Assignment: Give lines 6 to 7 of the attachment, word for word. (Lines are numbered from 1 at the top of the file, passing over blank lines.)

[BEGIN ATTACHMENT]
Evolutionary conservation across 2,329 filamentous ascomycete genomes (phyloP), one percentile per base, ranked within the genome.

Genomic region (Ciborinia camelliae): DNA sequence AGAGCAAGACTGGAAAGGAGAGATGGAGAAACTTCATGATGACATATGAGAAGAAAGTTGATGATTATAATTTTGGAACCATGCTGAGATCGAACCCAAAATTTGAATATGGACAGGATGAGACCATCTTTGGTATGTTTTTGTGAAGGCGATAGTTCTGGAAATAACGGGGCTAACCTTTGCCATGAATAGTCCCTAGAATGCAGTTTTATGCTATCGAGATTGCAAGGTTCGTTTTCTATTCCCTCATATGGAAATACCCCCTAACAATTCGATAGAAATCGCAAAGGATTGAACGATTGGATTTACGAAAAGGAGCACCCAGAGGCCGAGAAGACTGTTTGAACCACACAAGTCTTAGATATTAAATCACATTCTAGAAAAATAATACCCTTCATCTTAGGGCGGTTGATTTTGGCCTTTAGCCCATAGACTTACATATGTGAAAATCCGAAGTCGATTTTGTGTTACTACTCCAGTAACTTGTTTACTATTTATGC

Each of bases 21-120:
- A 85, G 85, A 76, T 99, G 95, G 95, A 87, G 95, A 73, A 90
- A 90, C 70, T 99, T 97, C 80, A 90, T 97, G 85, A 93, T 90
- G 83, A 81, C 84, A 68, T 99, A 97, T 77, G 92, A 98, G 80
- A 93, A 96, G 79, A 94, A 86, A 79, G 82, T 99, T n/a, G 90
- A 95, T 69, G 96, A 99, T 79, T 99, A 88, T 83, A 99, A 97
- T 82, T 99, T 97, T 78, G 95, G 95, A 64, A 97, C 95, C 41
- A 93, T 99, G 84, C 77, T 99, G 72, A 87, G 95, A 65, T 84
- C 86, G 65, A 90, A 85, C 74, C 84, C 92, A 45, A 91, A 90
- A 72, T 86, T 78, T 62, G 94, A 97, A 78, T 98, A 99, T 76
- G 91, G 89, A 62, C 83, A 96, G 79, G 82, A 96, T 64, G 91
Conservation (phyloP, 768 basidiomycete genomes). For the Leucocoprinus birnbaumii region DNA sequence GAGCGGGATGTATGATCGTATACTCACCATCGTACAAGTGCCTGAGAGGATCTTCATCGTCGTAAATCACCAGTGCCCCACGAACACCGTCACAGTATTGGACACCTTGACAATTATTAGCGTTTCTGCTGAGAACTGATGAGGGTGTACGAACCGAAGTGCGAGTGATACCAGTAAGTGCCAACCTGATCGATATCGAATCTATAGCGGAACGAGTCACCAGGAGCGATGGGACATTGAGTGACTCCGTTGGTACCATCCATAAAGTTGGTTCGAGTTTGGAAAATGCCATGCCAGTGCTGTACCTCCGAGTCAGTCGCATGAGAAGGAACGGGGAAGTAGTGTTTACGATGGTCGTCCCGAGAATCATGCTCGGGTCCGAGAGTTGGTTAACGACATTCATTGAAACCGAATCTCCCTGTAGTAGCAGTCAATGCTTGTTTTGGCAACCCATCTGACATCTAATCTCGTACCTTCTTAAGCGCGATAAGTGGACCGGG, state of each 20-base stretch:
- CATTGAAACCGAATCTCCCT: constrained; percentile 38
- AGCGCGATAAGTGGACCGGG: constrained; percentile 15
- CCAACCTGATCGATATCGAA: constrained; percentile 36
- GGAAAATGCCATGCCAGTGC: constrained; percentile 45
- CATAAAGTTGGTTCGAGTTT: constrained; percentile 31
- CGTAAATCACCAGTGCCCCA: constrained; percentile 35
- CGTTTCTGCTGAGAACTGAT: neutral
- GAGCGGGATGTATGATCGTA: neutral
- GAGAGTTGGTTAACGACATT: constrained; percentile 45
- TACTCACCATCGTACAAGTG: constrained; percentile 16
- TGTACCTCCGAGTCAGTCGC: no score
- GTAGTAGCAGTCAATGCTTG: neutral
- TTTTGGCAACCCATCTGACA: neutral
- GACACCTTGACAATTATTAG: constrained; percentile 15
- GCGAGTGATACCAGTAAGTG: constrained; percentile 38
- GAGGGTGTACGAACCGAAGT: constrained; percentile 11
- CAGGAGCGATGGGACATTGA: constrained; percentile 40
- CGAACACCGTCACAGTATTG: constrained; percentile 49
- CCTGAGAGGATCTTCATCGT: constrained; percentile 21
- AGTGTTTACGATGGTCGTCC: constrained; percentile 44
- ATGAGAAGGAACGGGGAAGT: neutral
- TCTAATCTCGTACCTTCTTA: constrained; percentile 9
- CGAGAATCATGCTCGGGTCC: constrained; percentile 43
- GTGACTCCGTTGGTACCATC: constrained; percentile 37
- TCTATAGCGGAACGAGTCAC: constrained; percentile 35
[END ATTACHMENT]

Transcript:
- G 83, A 81, C 84, A 68, T 99, A 97, T 77, G 92, A 98, G 80
- A 93, A 96, G 79, A 94, A 86, A 79, G 82, T 99, T n/a, G 90